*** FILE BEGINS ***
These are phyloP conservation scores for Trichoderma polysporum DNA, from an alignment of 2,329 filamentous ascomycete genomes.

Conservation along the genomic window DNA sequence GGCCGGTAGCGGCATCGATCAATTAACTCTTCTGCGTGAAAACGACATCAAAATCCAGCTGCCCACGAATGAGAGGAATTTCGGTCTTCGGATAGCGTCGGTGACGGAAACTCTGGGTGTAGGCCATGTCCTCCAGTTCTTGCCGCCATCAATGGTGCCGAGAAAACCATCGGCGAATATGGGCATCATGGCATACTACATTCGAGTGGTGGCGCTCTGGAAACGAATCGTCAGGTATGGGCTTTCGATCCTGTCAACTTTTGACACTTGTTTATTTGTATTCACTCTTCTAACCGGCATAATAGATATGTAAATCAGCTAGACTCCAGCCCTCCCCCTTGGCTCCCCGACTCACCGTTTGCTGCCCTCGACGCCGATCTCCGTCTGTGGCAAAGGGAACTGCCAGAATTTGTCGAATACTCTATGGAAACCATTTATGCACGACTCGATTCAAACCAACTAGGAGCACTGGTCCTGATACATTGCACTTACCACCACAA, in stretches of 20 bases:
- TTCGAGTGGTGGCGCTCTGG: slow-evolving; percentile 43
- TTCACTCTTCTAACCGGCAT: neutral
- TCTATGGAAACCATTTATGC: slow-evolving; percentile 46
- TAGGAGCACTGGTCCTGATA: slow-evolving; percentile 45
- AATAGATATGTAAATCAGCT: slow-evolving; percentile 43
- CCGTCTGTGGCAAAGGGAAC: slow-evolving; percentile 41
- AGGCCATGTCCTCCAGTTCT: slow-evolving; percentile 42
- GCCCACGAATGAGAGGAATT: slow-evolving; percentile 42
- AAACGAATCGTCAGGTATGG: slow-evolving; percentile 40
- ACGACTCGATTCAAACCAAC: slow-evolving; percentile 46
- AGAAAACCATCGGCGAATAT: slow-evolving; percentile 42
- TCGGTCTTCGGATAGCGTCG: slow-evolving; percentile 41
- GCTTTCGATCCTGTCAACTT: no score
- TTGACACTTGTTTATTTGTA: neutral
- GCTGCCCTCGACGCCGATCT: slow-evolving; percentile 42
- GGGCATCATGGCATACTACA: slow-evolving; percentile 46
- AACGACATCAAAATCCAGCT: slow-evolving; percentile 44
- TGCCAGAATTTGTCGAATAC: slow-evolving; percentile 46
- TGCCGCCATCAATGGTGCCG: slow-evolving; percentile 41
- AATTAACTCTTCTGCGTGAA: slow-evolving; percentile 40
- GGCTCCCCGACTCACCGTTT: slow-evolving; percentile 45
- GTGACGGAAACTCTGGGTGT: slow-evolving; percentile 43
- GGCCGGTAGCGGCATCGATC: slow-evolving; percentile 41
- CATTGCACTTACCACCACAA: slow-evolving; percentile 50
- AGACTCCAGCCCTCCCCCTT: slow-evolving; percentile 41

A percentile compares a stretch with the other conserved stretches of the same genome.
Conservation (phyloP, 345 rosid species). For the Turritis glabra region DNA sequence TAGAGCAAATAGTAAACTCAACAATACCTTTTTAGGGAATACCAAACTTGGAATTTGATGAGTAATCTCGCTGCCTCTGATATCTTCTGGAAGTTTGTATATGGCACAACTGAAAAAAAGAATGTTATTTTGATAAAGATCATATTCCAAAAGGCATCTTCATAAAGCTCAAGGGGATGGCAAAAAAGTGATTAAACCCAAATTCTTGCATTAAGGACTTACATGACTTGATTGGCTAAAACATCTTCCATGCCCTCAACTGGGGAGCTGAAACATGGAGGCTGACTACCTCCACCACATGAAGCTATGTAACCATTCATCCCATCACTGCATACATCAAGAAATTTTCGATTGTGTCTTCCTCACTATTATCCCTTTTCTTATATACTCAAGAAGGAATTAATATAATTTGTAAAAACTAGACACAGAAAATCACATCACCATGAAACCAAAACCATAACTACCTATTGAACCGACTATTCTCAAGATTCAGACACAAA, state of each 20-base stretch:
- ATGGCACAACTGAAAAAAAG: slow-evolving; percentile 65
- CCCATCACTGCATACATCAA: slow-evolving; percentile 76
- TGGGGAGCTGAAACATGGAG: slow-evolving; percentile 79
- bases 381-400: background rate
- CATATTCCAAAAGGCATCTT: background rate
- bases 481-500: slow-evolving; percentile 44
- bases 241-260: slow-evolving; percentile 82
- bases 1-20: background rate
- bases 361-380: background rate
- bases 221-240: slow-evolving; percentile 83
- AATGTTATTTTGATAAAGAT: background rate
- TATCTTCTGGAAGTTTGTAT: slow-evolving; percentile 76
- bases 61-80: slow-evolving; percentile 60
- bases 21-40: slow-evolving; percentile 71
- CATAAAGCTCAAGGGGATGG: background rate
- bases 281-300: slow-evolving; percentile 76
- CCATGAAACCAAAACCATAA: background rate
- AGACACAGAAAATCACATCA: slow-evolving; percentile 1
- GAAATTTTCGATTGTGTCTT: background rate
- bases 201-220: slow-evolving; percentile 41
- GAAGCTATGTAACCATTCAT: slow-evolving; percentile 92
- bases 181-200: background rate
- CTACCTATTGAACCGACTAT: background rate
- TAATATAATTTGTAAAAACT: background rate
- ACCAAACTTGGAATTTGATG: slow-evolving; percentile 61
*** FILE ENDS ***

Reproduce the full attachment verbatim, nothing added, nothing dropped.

These are phyloP conservation scores for Trichoderma polysporum DNA, from an alignment of 2,329 filamentous ascomycete genomes.

Conservation along the genomic window DNA sequence GGCCGGTAGCGGCATCGATCAATTAACTCTTCTGCGTGAAAACGACATCAAAATCCAGCTGCCCACGAATGAGAGGAATTTCGGTCTTCGGATAGCGTCGGTGACGGAAACTCTGGGTGTAGGCCATGTCCTCCAGTTCTTGCCGCCATCAATGGTGCCGAGAAAACCATCGGCGAATATGGGCATCATGGCATACTACATTCGAGTGGTGGCGCTCTGGAAACGAATCGTCAGGTATGGGCTTTCGATCCTGTCAACTTTTGACACTTGTTTATTTGTATTCACTCTTCTAACCGGCATAATAGATATGTAAATCAGCTAGACTCCAGCCCTCCCCCTTGGCTCCCCGACTCACCGTTTGCTGCCCTCGACGCCGATCTCCGTCTGTGGCAAAGGGAACTGCCAGAATTTGTCGAATACTCTATGGAAACCATTTATGCACGACTCGATTCAAACCAACTAGGAGCACTGGTCCTGATACATTGCACTTACCACCACAA, in stretches of 20 bases:
- TTCGAGTGGTGGCGCTCTGG: slow-evolving; percentile 43
- TTCACTCTTCTAACCGGCAT: neutral
- TCTATGGAAACCATTTATGC: slow-evolving; percentile 46
- TAGGAGCACTGGTCCTGATA: slow-evolving; percentile 45
- AATAGATATGTAAATCAGCT: slow-evolving; percentile 43
- CCGTCTGTGGCAAAGGGAAC: slow-evolving; percentile 41
- AGGCCATGTCCTCCAGTTCT: slow-evolving; percentile 42
- GCCCACGAATGAGAGGAATT: slow-evolving; percentile 42
- AAACGAATCGTCAGGTATGG: slow-evolving; percentile 40
- ACGACTCGATTCAAACCAAC: slow-evolving; percentile 46
- AGAAAACCATCGGCGAATAT: slow-evolving; percentile 42
- TCGGTCTTCGGATAGCGTCG: slow-evolving; percentile 41
- GCTTTCGATCCTGTCAACTT: no score
- TTGACACTTGTTTATTTGTA: neutral
- GCTGCCCTCGACGCCGATCT: slow-evolving; percentile 42
- GGGCATCATGGCATACTACA: slow-evolving; percentile 46
- AACGACATCAAAATCCAGCT: slow-evolving; percentile 44
- TGCCAGAATTTGTCGAATAC: slow-evolving; percentile 46
- TGCCGCCATCAATGGTGCCG: slow-evolving; percentile 41
- AATTAACTCTTCTGCGTGAA: slow-evolving; percentile 40
- GGCTCCCCGACTCACCGTTT: slow-evolving; percentile 45
- GTGACGGAAACTCTGGGTGT: slow-evolving; percentile 43
- GGCCGGTAGCGGCATCGATC: slow-evolving; percentile 41
- CATTGCACTTACCACCACAA: slow-evolving; percentile 50
- AGACTCCAGCCCTCCCCCTT: slow-evolving; percentile 41

A percentile compares a stretch with the other conserved stretches of the same genome.
Conservation (phyloP, 345 rosid species). For the Turritis glabra region DNA sequence TAGAGCAAATAGTAAACTCAACAATACCTTTTTAGGGAATACCAAACTTGGAATTTGATGAGTAATCTCGCTGCCTCTGATATCTTCTGGAAGTTTGTATATGGCACAACTGAAAAAAAGAATGTTATTTTGATAAAGATCATATTCCAAAAGGCATCTTCATAAAGCTCAAGGGGATGGCAAAAAAGTGATTAAACCCAAATTCTTGCATTAAGGACTTACATGACTTGATTGGCTAAAACATCTTCCATGCCCTCAACTGGGGAGCTGAAACATGGAGGCTGACTACCTCCACCACATGAAGCTATGTAACCATTCATCCCATCACTGCATACATCAAGAAATTTTCGATTGTGTCTTCCTCACTATTATCCCTTTTCTTATATACTCAAGAAGGAATTAATATAATTTGTAAAAACTAGACACAGAAAATCACATCACCATGAAACCAAAACCATAACTACCTATTGAACCGACTATTCTCAAGATTCAGACACAAA, state of each 20-base stretch:
- ATGGCACAACTGAAAAAAAG: slow-evolving; percentile 65
- CCCATCACTGCATACATCAA: slow-evolving; percentile 76
- TGGGGAGCTGAAACATGGAG: slow-evolving; percentile 79
- bases 381-400: background rate
- CATATTCCAAAAGGCATCTT: background rate
- bases 481-500: slow-evolving; percentile 44
- bases 241-260: slow-evolving; percentile 82
- bases 1-20: background rate
- bases 361-380: background rate
- bases 221-240: slow-evolving; percentile 83
- AATGTTATTTTGATAAAGAT: background rate
- TATCTTCTGGAAGTTTGTAT: slow-evolving; percentile 76
- bases 61-80: slow-evolving; percentile 60
- bases 21-40: slow-evolving; percentile 71
- CATAAAGCTCAAGGGGATGG: background rate
- bases 281-300: slow-evolving; percentile 76
- CCATGAAACCAAAACCATAA: background rate
- AGACACAGAAAATCACATCA: slow-evolving; percentile 1
- GAAATTTTCGATTGTGTCTT: background rate
- bases 201-220: slow-evolving; percentile 41
- GAAGCTATGTAACCATTCAT: slow-evolving; percentile 92
- bases 181-200: background rate
- CTACCTATTGAACCGACTAT: background rate
- TAATATAATTTGTAAAAACT: background rate
- ACCAAACTTGGAATTTGATG: slow-evolving; percentile 61